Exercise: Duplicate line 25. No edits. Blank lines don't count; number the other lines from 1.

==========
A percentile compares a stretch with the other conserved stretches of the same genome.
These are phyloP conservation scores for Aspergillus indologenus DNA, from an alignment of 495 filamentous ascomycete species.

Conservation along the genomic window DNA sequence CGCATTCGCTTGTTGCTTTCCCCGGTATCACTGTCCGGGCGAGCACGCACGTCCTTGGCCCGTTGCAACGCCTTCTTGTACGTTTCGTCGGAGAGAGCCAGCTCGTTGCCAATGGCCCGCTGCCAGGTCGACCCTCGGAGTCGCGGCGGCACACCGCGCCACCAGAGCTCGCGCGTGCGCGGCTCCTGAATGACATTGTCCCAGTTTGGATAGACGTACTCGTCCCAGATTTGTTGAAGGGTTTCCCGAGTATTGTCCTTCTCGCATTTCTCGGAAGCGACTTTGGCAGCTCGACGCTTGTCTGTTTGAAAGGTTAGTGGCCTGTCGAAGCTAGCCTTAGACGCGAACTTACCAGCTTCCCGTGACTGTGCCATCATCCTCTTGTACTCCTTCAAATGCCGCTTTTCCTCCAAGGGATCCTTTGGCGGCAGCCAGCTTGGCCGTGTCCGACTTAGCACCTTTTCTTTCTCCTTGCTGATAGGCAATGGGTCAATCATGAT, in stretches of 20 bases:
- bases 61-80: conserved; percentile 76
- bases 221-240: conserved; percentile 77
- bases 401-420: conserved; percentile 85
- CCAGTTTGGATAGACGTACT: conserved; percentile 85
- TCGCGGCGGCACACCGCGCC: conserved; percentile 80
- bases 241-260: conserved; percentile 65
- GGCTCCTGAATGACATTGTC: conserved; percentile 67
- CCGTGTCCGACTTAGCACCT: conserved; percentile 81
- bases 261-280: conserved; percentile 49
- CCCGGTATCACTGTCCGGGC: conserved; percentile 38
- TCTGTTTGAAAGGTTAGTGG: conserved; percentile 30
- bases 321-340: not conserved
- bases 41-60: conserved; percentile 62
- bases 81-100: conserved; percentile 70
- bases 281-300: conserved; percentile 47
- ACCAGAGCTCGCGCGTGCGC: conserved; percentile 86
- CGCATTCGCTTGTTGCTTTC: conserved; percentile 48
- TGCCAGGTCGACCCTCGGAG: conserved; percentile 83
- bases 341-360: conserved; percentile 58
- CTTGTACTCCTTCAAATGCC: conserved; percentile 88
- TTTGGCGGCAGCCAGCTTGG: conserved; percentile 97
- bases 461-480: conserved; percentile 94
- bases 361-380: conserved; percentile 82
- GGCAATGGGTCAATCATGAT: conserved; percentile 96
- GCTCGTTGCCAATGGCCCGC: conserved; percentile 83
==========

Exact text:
- bases 461-480: conserved; percentile 94